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Historical records indicate that fireworks were used on July 4, 1777 in the first American commemoration of Independence Day. One of my earliest memories was going to see a professional, earth shattering fireworks display coordinated with patriotic music.

A joke from a long-ago Simpson’s episode has always stuck with me. When the store clerk holds up the biggest illegal firework they have and says, “Any red blooded, flag feeding American would love the ‘M-320.’ Celebrate the independence of your nation by blowing up a small part of it.” As with many Simpson’s jokes, it is a tongue and cheek reflection of the absurdity of personal fireworks as if it somehow is a display of patriotism. Later in the episode, Homer exclaims, “everybody stand back while I celebrate freedom” as he lights a huge firework, but mishandles it and it ends up going off in the house.

As a teenager I would look forward to this time of year, when I was able to “experiment” with blowing things up. But the older I got, I began to realize that the main event of the 4th of July wasn’t just the launching of fireworks displays. To truly celebrate the birth of our nation is to be a patriot by positively contributing to our community by helping our people, animals and land.

I mean, that’s what a country is, right? A collection of people who are here, willing to fight for their community, way of life, and natural resources.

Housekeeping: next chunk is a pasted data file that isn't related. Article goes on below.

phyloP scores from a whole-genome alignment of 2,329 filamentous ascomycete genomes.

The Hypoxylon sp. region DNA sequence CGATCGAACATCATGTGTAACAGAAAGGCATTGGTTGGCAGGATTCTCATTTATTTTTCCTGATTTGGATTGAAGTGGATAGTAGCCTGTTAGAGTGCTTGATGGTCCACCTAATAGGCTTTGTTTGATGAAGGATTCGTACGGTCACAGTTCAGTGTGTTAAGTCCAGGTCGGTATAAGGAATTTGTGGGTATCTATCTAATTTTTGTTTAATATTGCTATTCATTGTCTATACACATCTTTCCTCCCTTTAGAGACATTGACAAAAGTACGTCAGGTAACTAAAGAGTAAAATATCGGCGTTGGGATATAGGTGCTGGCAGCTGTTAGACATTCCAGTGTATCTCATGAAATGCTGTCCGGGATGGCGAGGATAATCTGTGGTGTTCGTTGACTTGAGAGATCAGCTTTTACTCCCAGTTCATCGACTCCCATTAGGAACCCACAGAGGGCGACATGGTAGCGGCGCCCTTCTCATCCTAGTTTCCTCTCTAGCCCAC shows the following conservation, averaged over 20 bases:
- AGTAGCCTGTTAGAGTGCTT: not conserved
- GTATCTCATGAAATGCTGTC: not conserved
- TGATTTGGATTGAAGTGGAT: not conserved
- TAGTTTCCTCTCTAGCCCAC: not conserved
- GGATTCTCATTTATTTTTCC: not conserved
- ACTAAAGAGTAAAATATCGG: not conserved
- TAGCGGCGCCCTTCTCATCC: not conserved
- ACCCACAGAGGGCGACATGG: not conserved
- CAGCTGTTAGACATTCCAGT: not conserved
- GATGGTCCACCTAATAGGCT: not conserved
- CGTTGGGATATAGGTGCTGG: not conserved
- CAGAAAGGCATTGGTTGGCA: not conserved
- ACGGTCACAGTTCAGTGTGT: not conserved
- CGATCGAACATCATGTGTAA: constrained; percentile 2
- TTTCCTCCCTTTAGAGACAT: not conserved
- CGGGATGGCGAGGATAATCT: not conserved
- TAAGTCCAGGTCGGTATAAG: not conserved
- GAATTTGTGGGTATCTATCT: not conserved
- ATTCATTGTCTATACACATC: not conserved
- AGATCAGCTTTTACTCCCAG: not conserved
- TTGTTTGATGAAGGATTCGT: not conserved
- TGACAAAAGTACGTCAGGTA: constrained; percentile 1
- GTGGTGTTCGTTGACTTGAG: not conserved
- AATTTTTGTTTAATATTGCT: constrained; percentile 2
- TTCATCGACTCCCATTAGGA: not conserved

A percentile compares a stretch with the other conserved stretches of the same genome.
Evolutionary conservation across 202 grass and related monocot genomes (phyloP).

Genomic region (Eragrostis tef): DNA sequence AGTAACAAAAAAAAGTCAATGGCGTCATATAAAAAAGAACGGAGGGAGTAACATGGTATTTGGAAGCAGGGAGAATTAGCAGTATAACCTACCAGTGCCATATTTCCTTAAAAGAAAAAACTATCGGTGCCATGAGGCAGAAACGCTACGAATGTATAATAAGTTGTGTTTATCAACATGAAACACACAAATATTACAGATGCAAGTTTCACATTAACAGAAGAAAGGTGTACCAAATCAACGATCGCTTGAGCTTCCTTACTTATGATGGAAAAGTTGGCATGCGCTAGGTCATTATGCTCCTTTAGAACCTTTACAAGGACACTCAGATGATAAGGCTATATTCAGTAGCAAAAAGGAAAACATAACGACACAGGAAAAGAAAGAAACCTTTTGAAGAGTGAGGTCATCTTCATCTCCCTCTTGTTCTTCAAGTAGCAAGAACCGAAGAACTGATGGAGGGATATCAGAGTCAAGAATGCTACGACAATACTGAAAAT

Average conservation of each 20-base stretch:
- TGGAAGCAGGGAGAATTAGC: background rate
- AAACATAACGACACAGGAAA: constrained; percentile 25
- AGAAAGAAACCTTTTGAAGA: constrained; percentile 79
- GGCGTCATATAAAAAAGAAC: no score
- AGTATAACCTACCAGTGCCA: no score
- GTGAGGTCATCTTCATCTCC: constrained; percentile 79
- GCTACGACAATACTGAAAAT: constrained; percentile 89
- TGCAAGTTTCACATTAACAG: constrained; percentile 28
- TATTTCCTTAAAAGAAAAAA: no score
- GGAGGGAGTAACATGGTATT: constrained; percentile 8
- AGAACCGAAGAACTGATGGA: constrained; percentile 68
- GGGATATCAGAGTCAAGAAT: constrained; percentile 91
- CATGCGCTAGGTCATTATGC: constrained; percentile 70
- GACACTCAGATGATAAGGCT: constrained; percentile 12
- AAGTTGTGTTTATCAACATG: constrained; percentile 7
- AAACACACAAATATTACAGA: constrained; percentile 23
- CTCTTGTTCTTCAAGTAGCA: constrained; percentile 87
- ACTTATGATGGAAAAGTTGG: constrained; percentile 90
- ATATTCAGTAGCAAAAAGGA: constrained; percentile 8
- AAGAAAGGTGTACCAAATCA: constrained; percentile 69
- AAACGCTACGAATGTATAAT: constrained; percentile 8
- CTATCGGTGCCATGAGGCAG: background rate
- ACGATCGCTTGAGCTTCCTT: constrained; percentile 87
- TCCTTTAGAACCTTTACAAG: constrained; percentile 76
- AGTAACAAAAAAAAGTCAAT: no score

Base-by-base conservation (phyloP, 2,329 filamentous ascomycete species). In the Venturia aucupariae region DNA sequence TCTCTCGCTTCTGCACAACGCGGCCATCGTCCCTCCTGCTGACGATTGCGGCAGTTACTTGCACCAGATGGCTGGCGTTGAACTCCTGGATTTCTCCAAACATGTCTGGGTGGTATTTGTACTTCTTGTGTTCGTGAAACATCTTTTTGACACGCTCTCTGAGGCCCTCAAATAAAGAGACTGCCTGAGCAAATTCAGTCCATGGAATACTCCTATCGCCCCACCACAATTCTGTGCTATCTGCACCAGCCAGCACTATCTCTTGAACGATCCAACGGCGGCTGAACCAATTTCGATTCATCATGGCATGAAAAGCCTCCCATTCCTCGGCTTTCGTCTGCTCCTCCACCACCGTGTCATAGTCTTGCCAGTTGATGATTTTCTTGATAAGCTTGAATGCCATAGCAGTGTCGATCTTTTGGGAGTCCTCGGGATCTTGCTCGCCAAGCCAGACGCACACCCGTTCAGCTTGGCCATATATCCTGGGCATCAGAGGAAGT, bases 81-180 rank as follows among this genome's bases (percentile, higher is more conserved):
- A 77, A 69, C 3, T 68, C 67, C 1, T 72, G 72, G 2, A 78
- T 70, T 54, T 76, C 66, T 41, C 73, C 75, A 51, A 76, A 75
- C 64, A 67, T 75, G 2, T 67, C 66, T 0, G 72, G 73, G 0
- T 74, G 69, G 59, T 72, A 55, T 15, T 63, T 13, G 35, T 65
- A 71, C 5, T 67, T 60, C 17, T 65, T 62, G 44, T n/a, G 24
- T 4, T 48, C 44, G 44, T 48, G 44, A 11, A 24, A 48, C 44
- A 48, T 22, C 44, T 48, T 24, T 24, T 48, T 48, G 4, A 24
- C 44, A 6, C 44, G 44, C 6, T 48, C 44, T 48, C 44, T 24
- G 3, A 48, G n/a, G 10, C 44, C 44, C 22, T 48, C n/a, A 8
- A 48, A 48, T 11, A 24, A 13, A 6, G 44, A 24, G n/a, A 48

So, I beg the question, should we be celebrating Independence Day differently? Are the fireworks the best way to flex our patriotism muscle just because we’ve been doing it that way forever? Maybe showing ‘patriotism’ is not necessarily a reason to simulate the bombs of war.

Since early June, our staff has received multiple complaints about people shooting off fireworks late into the night. And those who shoot them off are assuredly well aware of the problems they cause for pets and the those with PTSD, especially veterans who fought to serve this country. Fireworks for personal use don’t “benefit” anyone who isn’t in on it, like the hundreds of neighbors who are nearby your personal display. Further than the health risks and the old adage “you’ll blow your fingers off” (which does happen more frequently than you’d think), it’s just litter in someone else’s yard in the morning. So, if fireworks are freedom, then they are a freedom to disturb neighbors? To Litter? To hurt yourself? There’s got to be a better way to express the celebration of the date while positively contributing to our nation or at least your neighborhood.

I’m here to propose that if your tradition is using fireworks, keep it respectful to all of us neighbors. If any of this spoke to you, there are plenty of community projects that can be much longer lasting (and a better use of money) than the 3 second fizz, spark and boom of a rocket. I can’t think of any better way to celebrate our great nation and to show the power of patriotism in this great country than to help our environment by cleaning up litter, rather than creating it; helping those in need, rather than putting them out; including others in the community, rather than dividing yourself away from them with your own personal show.

The Waynedale News Staff
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The Waynedale News Staff

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